Rattles and bumps can be highly annoying. What’s worse part not knowing what’s wrong or that it’s announcing to passengers that your car has an issue. The worst is needing to put it off and not being sure if it’s something that can wait or if you’re just making the problem more expensive by not prioritizing it. You need to know what’s causing the problem A.S.A.P.
So, here’s some common sense for you. (It goes without saying that we can’t diagnose your issue without seeing it, so use this advice at your own risk.)
You don’t expect a car to rattle when it is standing still. It may be something like the compressor clutch. The car also will make more noise moving than you’d expect too. A rattle or ticking noise may be due to low oil-it’s best to check your instruments.
If the rattle is under the car and sounds like shaking stones it’s possibly the exhaust system. If it rattles traveling over bumps in the road it indicates bad suspension. If the rattling disappears when you increase speed, for example go up a gear it may be linked to the engine being too warm.
The muffler rattling means that something is touching the exhaust pipe, possibly some corroded metal. This can also sound like a rumble. It should be dealt with as soon as possible and it will increase in severity over time. It might be something like the catalytic converter.
A gear rattle comes from the transmission and depends on the driving conditions. Sometimes the gear rattle may be confused with diesel knock. What is diesel knock? It’s given the less prosaic name of combustion roughness. The problem is linked to the high pressure of the combustion engine and is only to be found in combustion engines.
A lubricant will fix the problem. It’s possible that it will squirt out the fuel line so be careful.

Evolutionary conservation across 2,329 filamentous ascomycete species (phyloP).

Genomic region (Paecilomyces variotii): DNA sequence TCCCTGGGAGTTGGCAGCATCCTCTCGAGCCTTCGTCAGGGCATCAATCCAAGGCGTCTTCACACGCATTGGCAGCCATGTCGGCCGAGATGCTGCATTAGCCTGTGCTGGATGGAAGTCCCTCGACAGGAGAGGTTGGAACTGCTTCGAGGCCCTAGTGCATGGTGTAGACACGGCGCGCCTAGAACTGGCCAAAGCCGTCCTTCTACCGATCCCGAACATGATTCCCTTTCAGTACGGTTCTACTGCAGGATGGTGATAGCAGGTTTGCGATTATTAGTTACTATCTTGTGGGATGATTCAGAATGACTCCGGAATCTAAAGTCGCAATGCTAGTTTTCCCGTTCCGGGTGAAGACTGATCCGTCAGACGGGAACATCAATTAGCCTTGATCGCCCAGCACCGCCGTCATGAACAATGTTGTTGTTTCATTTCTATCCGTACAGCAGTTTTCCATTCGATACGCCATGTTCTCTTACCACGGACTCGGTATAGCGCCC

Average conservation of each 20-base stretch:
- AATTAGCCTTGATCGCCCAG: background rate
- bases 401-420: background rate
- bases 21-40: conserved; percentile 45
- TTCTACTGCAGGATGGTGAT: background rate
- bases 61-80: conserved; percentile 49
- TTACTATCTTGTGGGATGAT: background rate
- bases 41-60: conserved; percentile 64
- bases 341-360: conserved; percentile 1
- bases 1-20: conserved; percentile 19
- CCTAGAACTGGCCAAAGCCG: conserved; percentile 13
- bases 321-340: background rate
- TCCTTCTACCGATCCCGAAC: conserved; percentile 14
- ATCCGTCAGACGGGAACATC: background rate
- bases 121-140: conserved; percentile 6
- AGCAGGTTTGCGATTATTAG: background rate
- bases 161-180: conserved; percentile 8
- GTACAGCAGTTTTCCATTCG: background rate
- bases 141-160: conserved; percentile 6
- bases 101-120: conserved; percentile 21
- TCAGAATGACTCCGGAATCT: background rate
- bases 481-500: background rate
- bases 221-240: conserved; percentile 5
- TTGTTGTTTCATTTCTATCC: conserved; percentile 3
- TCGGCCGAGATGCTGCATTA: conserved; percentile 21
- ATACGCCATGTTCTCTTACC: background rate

A rod knock is caused by worn bearings – the crankshaft and the pistons rub together. Sadly your car will need a serious overhaul to fix the problem, the pistons and crankshaft may even need to be replaced. Many mechanics are confused by diesel knock, so it’s not good news at all.
Nor are bumps good news. The usual suspect tends to be the tires – it may be that the tires aren’t secured properly or that they are losing air pressure. Check the air pressure if you are unsure–they bear the brunt of rough roads and can be damaged enough to develop a slow leak. If there are stones stuck in the tire it will also feel bumpy, so inspect your tread carefully.
If it is more like vibrating than a general bump it could be a damaged CV joint; the only way to solve it is to replace the part. It is especially noticeable when you are accelerating. CV stands for constant velocity and the CV joint connects the drive shaft with the rest of the controls. It is not safe to drive the car if this part is damaged as it may turn into violent shakes if it is left alone.
A jerking movement may be a range of things so it will be hard to diagnose, you could have to check the spark plugs, the fuel injector or possibly the accelerator cable. If you can’t work it out it’s best to just take it to the mechanic. That could be said for any rattle or bump but now you know what you might be in for.